“Wonder where I should go first…” He mumbled, grabbing a notebook from his pocket as he intended to fully document his experience stuck on his bosses footwear, questions of how he would get food and water and for how long he’d be stuck here crept into his mind, but he tried to sweep them away. At the very least Valencia knew where he was, and despite her apparent disregard for safety standards, he did in fact trust her to get him back to normal height in a timely manner.
She did say to enjoy himself though, and more and more he was becoming okay with the idea of doing just that.
These nanocrystals are made from the exact same chemical but glow different colors under ultraviolet light because they have different nanostructures. Chemists made the nanocrystals by injecting a solution of methylamine and surfactants into a solution of lead bromide. Crystals of CH3NH3PbBr3 formed in seconds, but depending on the amount of surfactants used, the material crystallized into either nanoplatelets or nanowires, which are strings of platelets stacked up on top of each other. UV light excites electrons in both types of crystals, resulting in the glowing colors. The platelet crystals (left) are so thin (about 5 nm) that these electrons are pretty confined, leading to the blue color. The nanowires are thicker than the platelets, so the electrons have more room to move and that makes the crystals glow green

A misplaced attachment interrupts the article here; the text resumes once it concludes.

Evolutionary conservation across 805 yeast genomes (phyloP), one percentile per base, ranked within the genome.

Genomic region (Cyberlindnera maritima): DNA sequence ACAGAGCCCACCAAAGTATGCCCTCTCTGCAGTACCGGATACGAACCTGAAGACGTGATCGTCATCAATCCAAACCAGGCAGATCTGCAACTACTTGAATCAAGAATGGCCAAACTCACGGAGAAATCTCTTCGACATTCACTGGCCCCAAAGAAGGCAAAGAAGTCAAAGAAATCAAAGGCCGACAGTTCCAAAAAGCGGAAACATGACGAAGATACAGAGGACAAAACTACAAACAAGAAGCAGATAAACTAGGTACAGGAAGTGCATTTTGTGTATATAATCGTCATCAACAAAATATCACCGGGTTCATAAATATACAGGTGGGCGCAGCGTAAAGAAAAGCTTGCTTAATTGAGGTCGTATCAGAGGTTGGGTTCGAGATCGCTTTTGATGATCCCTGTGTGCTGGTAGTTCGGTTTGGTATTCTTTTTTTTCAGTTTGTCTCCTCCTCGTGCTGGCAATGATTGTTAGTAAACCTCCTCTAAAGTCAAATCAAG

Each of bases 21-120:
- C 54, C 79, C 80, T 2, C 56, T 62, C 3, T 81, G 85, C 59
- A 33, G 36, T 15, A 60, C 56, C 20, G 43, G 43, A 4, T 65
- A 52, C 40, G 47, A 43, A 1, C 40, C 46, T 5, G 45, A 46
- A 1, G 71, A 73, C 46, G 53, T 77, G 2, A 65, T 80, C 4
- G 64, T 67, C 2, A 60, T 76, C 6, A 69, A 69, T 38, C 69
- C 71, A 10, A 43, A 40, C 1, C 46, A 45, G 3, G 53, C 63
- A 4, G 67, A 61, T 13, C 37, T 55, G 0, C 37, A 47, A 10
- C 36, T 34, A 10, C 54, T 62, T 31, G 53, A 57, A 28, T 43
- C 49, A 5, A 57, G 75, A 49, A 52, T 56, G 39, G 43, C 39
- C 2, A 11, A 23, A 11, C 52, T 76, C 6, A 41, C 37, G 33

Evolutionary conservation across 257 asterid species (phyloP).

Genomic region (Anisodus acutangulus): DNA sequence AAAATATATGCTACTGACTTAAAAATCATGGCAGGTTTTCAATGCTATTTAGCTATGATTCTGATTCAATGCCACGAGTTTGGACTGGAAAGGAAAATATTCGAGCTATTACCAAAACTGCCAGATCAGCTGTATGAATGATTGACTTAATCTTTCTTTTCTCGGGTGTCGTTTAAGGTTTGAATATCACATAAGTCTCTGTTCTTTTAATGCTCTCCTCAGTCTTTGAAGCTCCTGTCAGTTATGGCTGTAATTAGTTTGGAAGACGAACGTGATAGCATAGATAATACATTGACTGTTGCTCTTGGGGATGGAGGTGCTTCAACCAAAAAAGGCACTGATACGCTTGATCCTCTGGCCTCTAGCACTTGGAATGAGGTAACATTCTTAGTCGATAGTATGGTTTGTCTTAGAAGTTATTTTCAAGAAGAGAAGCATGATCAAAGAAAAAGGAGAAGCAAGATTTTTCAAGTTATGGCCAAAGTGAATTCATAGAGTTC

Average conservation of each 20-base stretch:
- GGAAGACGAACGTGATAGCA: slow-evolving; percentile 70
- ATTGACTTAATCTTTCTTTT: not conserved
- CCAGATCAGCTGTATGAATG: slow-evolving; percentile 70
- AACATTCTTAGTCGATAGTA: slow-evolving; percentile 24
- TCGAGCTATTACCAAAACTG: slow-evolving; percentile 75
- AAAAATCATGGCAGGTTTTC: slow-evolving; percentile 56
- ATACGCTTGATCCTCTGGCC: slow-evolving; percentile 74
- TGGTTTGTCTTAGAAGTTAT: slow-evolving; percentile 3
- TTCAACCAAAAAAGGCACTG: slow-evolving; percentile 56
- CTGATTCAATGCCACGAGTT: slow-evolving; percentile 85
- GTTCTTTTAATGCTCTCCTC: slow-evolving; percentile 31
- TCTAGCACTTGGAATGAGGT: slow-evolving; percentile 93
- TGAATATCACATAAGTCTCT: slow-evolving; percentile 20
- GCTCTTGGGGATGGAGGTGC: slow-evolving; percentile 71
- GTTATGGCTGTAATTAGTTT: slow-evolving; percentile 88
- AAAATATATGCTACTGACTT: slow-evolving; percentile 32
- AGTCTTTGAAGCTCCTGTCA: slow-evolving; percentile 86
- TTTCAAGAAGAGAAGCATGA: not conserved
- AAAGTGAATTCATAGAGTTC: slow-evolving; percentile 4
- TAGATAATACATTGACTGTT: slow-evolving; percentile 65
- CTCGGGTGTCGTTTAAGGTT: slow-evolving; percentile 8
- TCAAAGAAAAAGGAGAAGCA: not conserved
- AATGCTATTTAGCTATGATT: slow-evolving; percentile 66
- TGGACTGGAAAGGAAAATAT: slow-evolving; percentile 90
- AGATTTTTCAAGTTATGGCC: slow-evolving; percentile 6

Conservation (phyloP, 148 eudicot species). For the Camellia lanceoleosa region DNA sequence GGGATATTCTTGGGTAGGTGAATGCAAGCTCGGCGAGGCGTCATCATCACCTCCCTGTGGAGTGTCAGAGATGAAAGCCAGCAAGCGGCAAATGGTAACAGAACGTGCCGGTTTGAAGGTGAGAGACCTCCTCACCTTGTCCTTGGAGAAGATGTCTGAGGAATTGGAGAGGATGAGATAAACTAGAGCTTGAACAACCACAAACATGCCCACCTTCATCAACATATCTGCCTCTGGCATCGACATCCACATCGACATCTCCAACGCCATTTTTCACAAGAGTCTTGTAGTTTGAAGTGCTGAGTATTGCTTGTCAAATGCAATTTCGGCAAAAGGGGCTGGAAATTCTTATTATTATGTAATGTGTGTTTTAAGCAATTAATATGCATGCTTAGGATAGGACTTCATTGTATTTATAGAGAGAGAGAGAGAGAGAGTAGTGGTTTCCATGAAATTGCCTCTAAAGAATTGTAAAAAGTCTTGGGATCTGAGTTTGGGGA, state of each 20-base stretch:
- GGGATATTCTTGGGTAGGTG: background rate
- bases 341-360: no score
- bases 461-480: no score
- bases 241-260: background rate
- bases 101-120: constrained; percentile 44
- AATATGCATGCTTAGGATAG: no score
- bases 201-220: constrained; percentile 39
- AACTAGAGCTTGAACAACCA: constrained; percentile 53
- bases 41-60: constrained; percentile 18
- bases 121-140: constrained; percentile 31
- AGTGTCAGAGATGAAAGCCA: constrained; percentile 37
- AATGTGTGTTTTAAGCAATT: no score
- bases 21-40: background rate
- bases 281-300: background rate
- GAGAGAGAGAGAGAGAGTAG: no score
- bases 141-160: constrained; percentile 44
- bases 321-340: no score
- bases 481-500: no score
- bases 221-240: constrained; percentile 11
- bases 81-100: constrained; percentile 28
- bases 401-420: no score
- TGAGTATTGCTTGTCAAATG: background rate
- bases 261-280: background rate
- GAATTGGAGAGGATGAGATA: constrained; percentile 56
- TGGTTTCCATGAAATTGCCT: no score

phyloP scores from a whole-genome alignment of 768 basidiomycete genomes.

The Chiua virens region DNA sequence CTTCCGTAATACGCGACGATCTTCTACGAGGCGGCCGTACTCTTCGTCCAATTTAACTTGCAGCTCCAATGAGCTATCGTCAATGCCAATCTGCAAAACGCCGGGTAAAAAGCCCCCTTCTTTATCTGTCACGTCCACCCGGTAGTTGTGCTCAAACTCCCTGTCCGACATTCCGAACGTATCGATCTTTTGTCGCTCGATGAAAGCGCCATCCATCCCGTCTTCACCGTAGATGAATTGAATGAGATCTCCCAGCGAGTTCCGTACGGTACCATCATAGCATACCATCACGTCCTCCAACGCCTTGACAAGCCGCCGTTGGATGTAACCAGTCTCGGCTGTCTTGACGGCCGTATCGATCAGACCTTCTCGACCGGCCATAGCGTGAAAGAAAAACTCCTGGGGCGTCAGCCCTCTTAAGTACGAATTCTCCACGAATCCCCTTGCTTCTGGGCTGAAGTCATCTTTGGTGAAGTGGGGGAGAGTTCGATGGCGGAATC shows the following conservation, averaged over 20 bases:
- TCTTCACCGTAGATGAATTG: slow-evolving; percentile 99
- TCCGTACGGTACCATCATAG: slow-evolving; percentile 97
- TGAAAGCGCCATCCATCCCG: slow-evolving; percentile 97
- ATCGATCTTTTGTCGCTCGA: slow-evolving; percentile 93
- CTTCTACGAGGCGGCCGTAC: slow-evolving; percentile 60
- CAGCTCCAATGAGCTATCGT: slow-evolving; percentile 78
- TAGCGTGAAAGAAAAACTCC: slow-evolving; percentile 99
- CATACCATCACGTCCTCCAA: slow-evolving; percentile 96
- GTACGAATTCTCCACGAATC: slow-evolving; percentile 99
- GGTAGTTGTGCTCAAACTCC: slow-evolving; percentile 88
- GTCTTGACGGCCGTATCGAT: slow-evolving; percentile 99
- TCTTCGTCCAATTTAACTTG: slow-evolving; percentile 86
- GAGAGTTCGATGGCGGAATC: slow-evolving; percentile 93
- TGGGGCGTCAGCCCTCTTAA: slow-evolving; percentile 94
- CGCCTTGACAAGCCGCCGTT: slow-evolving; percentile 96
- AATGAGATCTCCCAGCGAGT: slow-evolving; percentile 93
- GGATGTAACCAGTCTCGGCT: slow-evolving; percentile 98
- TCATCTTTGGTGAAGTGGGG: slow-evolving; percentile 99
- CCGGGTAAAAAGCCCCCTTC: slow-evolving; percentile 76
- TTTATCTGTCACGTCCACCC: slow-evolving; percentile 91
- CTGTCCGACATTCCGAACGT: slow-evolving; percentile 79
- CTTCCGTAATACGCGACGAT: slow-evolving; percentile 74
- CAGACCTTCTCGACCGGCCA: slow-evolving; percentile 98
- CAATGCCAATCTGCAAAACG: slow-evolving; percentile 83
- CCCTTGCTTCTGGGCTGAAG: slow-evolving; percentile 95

Credit: Maksym V. Kovalenko and Oleh Vybornyi